Witness the First Major Lunar Standstill in Over 18 Years: Here’s How to See It

By Lydia Amazouz Published on June 17, 2024 10:00
Witness The First Major Lunar Standstill In Over 18 Years Here's How To See It

Skywatchers are in for a treat as the first "major lunar standstill" in more than 18 years is set to grace our night skies.

This celestial event occurs when the moon rises and sets at its most extreme northerly and southerly positions on the horizon, reaching its highest and lowest points in the 18.6-year lunar cycle. The last major lunar standstill was seen in 2006, making this a rare and significant event for astronomy enthusiasts.

Understanding the Major Lunar Standstill

The phenomenon of a major lunar standstill, also known as lunistice, happens when the tilts of both the Earth and the moon are at their maximum. During this period, the moon rises at its very highest northeasterly point and sets at its very highest northwesterly point.

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Lunar Standstill

Conversely, it also rises at its most southeasterly point and sets at its most southwesterly point. This extreme positioning occurs because the moon's orbit is tilted by 5.1 degrees relative to the ecliptic, the plane in which the Earth orbits the sun. This tilt allows the moon to rise and set within a 57-degree range in any given month, significantly broader than the sun's 47-degree range over a year due to Earth's 23.4-degree axial tilt.

Historical and Cultural Significance

Historically, major lunar standstills have been significant events, with ancient structures like Stonehenge, Callanish, and Newgrange aligned to moonrise and moonset points during these periods.

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These alignments suggest that ancient cultures observed and celebrated these lunar events, indicating their importance in historical astronomy and cultural practices.

The alignment of these structures with the moon's extreme positions underscores the sophistication of ancient astronomical knowledge and its integration into cultural and religious practices.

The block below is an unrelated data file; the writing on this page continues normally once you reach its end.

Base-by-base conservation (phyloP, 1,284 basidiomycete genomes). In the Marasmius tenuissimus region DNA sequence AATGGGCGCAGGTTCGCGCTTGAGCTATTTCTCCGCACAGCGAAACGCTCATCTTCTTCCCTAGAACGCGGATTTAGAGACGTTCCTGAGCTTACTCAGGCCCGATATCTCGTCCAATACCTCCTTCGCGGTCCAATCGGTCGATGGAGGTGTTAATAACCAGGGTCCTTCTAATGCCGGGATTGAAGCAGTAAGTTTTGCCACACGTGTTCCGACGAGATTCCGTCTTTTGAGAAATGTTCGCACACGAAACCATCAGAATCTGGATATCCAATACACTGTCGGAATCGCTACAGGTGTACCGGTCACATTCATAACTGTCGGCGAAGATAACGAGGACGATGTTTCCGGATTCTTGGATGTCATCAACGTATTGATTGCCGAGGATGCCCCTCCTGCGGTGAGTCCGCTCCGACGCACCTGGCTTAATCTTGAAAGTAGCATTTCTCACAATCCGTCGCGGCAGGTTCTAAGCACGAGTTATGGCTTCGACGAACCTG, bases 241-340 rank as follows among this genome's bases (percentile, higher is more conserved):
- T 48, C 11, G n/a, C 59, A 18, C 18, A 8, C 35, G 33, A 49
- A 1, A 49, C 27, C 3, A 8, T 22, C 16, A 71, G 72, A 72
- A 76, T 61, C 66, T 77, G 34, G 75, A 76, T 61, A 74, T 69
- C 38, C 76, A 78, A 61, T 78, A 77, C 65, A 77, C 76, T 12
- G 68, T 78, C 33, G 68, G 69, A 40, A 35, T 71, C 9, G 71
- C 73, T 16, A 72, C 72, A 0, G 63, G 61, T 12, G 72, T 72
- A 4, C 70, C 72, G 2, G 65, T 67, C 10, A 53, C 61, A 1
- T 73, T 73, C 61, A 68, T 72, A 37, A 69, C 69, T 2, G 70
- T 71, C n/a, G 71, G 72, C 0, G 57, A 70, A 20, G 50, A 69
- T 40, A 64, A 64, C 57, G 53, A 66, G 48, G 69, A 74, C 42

Best Times and Methods to Observe

The upcoming major lunar standstill will be at its most extreme around the equinoxes in September 2024 and March 2025. Visibility of this event will depend on the moon's phase, your location, and weather conditions. The best chances to see the effects are during full moons when the lunar standstill is most prominent. Here is a list of upcoming full moons:

  • June 21, 2024
  • July 21, 2024
  • August 19, 2024
  • September 17, 2024
  • October 17, 2024
  • November 15, 2024
  • December 15, 2024
  • January 13, 2025
  • February 12, 2025
  • March 14, 2025
  • April 12, 2025
  • May 12, 2025
  • June 11, 2025
  • July 10, 2025
  • August 9, 2025
  • September 7, 2025
  • October 6, 2025
  • November 4, 2025
  • December 4, 2025
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The best times to observe are when the moon rises and the sun sets, and vice versa, particularly during these full moons. A pair of stargazing binoculars or a good backyard telescope can enhance the viewing experience, but the phenomenon can also be appreciated with the naked eye.

During the standstill, the moon's path across the sky will be noticeably different from its usual trajectory. It will climb higher and stay in the sky longer when rising in the farthest northeastern point in the Northern Hemisphere, making it a spectacular sight. Observers can track the moon's movement over several nights to see the variation in its rising and setting points, providing a deeper appreciation for this rare astronomical event.

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Tips for Optimal Viewing

To fully enjoy the major lunar standstill, choose a location with a clear view of the horizon, away from city lights that can obscure the sky. Coastal areas or elevated spots are ideal as they offer unobstructed views of the horizon. Checking weather forecasts in advance is crucial to ensure clear skies. Additionally, keeping a lunar calendar handy can help in tracking the moon's phases and planning the best times for observation.

Photography enthusiasts can capture the event using long-exposure techniques to highlight the moon's path across the sky. This can create stunning images that showcase the unique positions of the moon during the standstill. Sharing these images on social media platforms can also help raise awareness and interest in this rare celestial event.

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An editor specializing in astronomy and space industry, passionate about uncovering the mysteries of the universe and the technological advances that propel space exploration.

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